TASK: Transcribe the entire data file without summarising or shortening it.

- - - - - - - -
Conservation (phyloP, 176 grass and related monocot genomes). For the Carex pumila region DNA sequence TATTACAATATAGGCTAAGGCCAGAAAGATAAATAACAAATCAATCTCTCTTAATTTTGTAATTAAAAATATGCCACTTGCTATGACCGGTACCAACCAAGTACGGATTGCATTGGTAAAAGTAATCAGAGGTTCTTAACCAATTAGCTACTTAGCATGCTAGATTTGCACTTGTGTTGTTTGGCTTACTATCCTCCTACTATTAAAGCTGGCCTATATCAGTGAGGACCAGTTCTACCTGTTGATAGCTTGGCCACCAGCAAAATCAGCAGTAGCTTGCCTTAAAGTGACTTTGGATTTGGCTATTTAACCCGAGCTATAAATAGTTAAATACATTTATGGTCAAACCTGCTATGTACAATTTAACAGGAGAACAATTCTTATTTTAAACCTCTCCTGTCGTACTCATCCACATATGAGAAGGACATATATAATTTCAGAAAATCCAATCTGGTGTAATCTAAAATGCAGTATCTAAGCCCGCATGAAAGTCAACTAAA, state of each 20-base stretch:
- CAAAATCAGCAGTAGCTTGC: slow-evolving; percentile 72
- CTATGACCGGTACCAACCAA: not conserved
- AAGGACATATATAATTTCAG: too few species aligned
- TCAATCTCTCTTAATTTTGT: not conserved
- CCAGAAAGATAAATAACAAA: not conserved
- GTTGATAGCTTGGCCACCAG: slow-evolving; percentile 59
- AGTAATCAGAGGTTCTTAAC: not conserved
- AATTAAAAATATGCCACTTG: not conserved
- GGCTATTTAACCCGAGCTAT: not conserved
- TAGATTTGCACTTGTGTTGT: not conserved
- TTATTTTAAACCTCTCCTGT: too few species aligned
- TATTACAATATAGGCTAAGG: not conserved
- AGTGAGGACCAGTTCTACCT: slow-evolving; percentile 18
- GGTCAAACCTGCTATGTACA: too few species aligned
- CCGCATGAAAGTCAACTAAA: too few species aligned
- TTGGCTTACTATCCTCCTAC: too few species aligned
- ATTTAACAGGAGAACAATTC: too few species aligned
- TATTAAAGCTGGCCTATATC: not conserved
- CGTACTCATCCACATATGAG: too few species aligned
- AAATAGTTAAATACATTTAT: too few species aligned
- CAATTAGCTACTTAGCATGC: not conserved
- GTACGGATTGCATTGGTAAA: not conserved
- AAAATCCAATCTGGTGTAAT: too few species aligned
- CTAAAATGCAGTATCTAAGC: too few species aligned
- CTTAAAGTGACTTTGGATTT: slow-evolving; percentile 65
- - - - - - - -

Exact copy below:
Conservation (phyloP, 176 grass and related monocot genomes). For the Carex pumila region DNA sequence TATTACAATATAGGCTAAGGCCAGAAAGATAAATAACAAATCAATCTCTCTTAATTTTGTAATTAAAAATATGCCACTTGCTATGACCGGTACCAACCAAGTACGGATTGCATTGGTAAAAGTAATCAGAGGTTCTTAACCAATTAGCTACTTAGCATGCTAGATTTGCACTTGTGTTGTTTGGCTTACTATCCTCCTACTATTAAAGCTGGCCTATATCAGTGAGGACCAGTTCTACCTGTTGATAGCTTGGCCACCAGCAAAATCAGCAGTAGCTTGCCTTAAAGTGACTTTGGATTTGGCTATTTAACCCGAGCTATAAATAGTTAAATACATTTATGGTCAAACCTGCTATGTACAATTTAACAGGAGAACAATTCTTATTTTAAACCTCTCCTGTCGTACTCATCCACATATGAGAAGGACATATATAATTTCAGAAAATCCAATCTGGTGTAATCTAAAATGCAGTATCTAAGCCCGCATGAAAGTCAACTAAA, state of each 20-base stretch:
- CAAAATCAGCAGTAGCTTGC: slow-evolving; percentile 72
- CTATGACCGGTACCAACCAA: not conserved
- AAGGACATATATAATTTCAG: too few species aligned
- TCAATCTCTCTTAATTTTGT: not conserved
- CCAGAAAGATAAATAACAAA: not conserved
- GTTGATAGCTTGGCCACCAG: slow-evolving; percentile 59
- AGTAATCAGAGGTTCTTAAC: not conserved
- AATTAAAAATATGCCACTTG: not conserved
- GGCTATTTAACCCGAGCTAT: not conserved
- TAGATTTGCACTTGTGTTGT: not conserved
- TTATTTTAAACCTCTCCTGT: too few species aligned
- TATTACAATATAGGCTAAGG: not conserved
- AGTGAGGACCAGTTCTACCT: slow-evolving; percentile 18
- GGTCAAACCTGCTATGTACA: too few species aligned
- CCGCATGAAAGTCAACTAAA: too few species aligned
- TTGGCTTACTATCCTCCTAC: too few species aligned
- ATTTAACAGGAGAACAATTC: too few species aligned
- TATTAAAGCTGGCCTATATC: not conserved
- CGTACTCATCCACATATGAG: too few species aligned
- AAATAGTTAAATACATTTAT: too few species aligned
- CAATTAGCTACTTAGCATGC: not conserved
- GTACGGATTGCATTGGTAAA: not conserved
- AAAATCCAATCTGGTGTAAT: too few species aligned
- CTAAAATGCAGTATCTAAGC: too few species aligned
- CTTAAAGTGACTTTGGATTT: slow-evolving; percentile 65